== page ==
By Barry Bassis
This season Broadway is presenting three Pulitzer Prize winners and a musical in which Joseph Pulitzer himself is a character.
The 1948 and the 1949 Prize-winners, by Tennessee Williams and Arthur Miller, respectively, were both originally directed by Elia Kazan. Mike Nichols had seen the first production of “Death of a Salesman” and his brilliant revival borrows two of the key elements: the imaginative scenic design by Jo Mielziner and Alex North’s musical score, (This has been a good year for North (1919-1991). His “Unchained Melody” is easily the best song in the musical, “Ghost.”) Philip Seymour Hoffman is Willy Loman, the 60-year old who suddenly finds himself without a safety net. He sounds defeated from the start, with sudden moments of bravado before he yields to despair. Andrew Garfield is equally heartbreaking as his oldest son, Biff, who never recovers from his father’s bad advice and fall from grace. Linda Emond is the heart of the family as the wife-mother, who stands up for her flawed husband. Nichols honors the original production and adds his own magic, by flawless casting.
Kazan considered “Death of a Salesman” his favorite play and the one that affected him the most. However, he thought that Tennessee Williams was a better writer than Miller. Certainly, Williams was at the height of his powers when he wrote “A Streetcar Named Desire.” Emily Mann’s new production still evokes New Orleans, where the work was set, but there are some notable changes. For example, the character originally played by Marlon Brando no longer declares: “I am not a Pollack. People from Poland are Poles. They are not Pollacks. But what I am is one hundred percent American. I'm born and raised in the greatest country on this earth and I'm proud of it. And don't you ever call me a Pollack.” The reason he doesn’t say it is that this is a multi-racial production and the character is now just Stanley (without the Kowalski last name). Blair Underwood is the muscular Stanley, Daphne Rubin-Vega is his wife Stella and Nicole Ari Parker is her troubled sister Blanche. Parker captures the agony of the character and is also, on occasion, quite funny (usually when she tries to play down her taste for alcohol). Underwood may not outdo Brando but at least he doesn’t imitate him. Terence Blanchard's jazzy score perfectly sets the mood.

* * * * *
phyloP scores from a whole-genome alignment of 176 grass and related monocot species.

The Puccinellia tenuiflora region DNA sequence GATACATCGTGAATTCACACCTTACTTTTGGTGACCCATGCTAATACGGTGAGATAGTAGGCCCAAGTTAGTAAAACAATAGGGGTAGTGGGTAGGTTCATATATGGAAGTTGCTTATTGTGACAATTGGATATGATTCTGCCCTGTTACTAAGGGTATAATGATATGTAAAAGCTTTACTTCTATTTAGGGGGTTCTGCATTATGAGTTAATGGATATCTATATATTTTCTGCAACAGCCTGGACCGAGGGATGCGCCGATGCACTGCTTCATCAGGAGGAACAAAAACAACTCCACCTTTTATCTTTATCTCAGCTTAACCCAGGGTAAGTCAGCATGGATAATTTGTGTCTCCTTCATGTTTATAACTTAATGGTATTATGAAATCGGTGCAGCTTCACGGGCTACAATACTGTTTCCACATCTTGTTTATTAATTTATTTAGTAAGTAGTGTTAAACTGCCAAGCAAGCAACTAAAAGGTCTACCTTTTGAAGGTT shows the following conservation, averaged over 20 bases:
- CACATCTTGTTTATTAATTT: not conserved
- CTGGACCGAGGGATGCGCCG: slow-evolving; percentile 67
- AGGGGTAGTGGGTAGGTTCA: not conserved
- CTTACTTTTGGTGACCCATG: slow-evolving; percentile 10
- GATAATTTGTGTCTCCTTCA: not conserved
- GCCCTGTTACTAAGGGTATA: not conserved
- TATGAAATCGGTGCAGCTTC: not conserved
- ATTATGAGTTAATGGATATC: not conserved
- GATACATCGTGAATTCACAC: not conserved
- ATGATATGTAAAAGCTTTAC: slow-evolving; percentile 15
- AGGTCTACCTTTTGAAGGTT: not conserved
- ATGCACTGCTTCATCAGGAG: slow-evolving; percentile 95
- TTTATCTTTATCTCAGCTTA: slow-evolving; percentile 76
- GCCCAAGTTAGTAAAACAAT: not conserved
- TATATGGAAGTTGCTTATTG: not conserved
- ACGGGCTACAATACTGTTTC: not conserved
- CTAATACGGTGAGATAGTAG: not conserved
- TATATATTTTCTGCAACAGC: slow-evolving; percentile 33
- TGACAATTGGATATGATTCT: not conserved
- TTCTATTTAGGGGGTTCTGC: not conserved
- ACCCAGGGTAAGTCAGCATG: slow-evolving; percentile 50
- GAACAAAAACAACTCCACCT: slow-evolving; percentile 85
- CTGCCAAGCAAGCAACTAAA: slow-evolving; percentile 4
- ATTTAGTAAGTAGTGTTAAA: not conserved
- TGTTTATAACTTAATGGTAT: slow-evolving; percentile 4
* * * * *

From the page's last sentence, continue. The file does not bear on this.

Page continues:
2011 Pulitzer Prize winner “Clybourne Park” by Bruce Norris is a clever series of riffs on Lorraine Hansberry’s “A Raisin in the Sun.” (Incidentally, the 1959 Pulitzer didn’t go to “Raisin” but to Archibald MacLeish’s “JB”). Norris’ bright idea was to take the house the African-American family moved into in “Raisin” and show it a year earlier (when it was owned by a white family with a black housekeeper). The second act takes place 50 years later when the neighborhood has changed and a white family wants to move in. The play manages to be hilarious and painful. Pam MacKinnon's production played with the same cast off-Broadway a couple of years ago and they are a seamless ensemble.
Joseph Pulitzer himself is a character in “Newsies.” If he is the villain of the piece, it makes sense because that was the role he played in real life. The show comes from a Disney movie that in turn was inspired by the 1899 strike of newspaper boys. If you want to take children to a Broadway musical, make it this one. They will enjoy the acrobatic choreography by Christopher Gattelli, the uplifting and amusing script by Harvey Fierstein, the terrific lead performance by Jeremy Jordan, and the tuneful songs by Alan Menken and Jack Feldman.